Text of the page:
Mediate, Collaborate or Litigate.
In the context of family law disputes, unfortunately for many, the default position is to seek legal help and pursue a resolution through litigation. Whilst this approach is largely borne out of people simply not knowing all of their options, it can be a dangerous and expensive approach.
The far better way to consider your family law dispute is to be resolution focussed. In other words, whatever is the best way to resolve your dispute with the minimal amount of collateral damage and of course, minimal expense.
Let’s look at the commonly used resolution practices in solving family law issues.
Family Law Mediation works! It’s really as simple as that, providing that you and your ex-partner have a willingness to resolve your matter. Mediation is a compulsory step in all family law matters, so there’s really no way out of it, so you and your ex-partner should take the opportunity seriously. There are of course exceptions to this compulsory mediation step, in particular where there is the prevalence of domestic violence etc.
Mediation simply put is a process in which the issues that are in dispute between you and your ex-partner are identified by you both and you agree to do your very best to resolve them. The mediator is an impartial facilitator who through their skill set will assist you both resolve and reach an agreement. The mediation doesn’t necessarily have to occur with both you and your ex-partner in the same room. The mediator can work between you both in separate rooms etc.
Mediation can occur over one day or multiple depending upon the complexity of the issues involved.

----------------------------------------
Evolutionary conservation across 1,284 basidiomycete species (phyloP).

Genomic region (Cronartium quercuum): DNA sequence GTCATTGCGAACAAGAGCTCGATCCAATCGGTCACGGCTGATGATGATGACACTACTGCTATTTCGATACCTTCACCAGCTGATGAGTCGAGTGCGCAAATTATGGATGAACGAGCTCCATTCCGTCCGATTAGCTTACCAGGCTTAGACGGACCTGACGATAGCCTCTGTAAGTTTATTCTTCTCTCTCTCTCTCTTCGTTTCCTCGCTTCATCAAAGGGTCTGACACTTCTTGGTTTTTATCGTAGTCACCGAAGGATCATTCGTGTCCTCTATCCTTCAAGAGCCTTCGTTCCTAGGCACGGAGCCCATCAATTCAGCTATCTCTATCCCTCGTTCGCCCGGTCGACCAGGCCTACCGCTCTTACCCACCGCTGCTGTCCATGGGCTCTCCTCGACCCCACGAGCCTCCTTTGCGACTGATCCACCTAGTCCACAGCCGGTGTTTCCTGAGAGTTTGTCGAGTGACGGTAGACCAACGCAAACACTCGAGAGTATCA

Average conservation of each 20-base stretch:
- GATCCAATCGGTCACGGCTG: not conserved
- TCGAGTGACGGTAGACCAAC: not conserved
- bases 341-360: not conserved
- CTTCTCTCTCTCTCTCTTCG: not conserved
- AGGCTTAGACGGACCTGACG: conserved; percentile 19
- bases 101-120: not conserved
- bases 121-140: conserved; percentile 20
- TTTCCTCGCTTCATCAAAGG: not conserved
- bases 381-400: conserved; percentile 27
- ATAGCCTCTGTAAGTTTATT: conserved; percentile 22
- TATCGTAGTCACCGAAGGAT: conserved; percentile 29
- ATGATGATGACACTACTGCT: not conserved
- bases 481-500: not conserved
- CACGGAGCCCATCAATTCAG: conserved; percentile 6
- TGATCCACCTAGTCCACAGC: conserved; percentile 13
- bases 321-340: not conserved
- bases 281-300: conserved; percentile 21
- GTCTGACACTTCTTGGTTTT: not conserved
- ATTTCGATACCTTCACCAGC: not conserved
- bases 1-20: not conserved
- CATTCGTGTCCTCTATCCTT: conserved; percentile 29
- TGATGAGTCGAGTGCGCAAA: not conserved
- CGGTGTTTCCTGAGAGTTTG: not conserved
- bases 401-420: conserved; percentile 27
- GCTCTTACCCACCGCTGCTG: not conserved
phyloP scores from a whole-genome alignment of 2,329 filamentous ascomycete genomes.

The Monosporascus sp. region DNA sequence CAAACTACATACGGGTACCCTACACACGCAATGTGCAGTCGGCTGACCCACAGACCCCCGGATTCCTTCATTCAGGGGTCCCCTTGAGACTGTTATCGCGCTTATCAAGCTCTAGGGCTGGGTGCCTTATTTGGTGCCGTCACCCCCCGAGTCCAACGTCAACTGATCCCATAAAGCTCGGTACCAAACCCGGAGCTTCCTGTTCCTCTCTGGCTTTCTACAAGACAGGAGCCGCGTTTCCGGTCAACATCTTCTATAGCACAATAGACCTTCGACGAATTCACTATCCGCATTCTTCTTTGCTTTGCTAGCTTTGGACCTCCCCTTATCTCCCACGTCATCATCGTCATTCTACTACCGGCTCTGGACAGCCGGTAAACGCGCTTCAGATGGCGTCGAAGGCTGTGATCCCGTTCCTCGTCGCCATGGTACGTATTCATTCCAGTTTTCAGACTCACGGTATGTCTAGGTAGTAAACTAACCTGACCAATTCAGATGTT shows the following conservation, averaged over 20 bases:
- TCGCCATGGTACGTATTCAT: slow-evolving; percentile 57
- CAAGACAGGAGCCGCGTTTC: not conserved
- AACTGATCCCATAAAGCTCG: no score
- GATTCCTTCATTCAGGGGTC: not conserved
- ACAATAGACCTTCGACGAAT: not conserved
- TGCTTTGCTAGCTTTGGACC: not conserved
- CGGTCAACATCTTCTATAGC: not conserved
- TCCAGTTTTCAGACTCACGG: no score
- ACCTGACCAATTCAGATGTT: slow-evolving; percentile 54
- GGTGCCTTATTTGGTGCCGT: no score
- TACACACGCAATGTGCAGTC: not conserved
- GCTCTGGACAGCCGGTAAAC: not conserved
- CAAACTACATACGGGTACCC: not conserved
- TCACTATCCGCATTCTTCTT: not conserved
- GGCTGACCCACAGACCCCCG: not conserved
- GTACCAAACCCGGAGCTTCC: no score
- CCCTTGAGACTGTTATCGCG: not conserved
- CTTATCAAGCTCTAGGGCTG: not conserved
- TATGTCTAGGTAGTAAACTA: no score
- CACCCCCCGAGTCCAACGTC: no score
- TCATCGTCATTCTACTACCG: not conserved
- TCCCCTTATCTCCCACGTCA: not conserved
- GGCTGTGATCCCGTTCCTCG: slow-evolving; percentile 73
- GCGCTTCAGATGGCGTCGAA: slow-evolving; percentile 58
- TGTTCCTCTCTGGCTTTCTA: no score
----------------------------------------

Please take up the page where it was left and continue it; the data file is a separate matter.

If you need mediation help, we can assist.
Like mediation, the practice called “collaborative law” is resolution focused without relying on litigation. The most significant difference is that mediation does not necessarily rely on lawyers being involved where collaborative law does. The other very important feature of collaborative law is that the family lawyers acting for each of you agree with you that litigation is not an option. By removing litigation as a fallback position it can assist in focusing you and your ex-partner on a resolution. Similarly, the lawyers are also solely focused on the resolution without court intervention because they are bound by the same agreement. In the case that you and your ex-partner wish to cease the collaborative law process, you can do so, but it cannot be with the same lawyers.
Collaborative law can work very well if you and your ex-partner would like legal help along the way without that help being centered towards litigation.
In the context of family law disputes, only a very small number of matters really need court intervention. Using the courts and lawyers to resolve your dispute is expensive, very lengthy and the issues in dispute have a tendency to become more complex. There is a plethora of research available that clearly shows time and time again that the worst way to resolve the far majority of family law matters is through litigation.
At the time of writing this article, the average time to resolve a family law dispute through litigation is approximately 3 years, with legal fees invariably in the range of $100,000 – $600,000. Not to mention the emotional impact that is had by all involved.
Which is best for you?
The quickest and most inexpensive way to resolve family law matters is through mediation. That said, there are a number of things to consider in determining whether mediation or collaborative law is for you.
Take us up on our offer for a free, no-obligation consultation to learn more about which method of resolution best suits your circumstance. —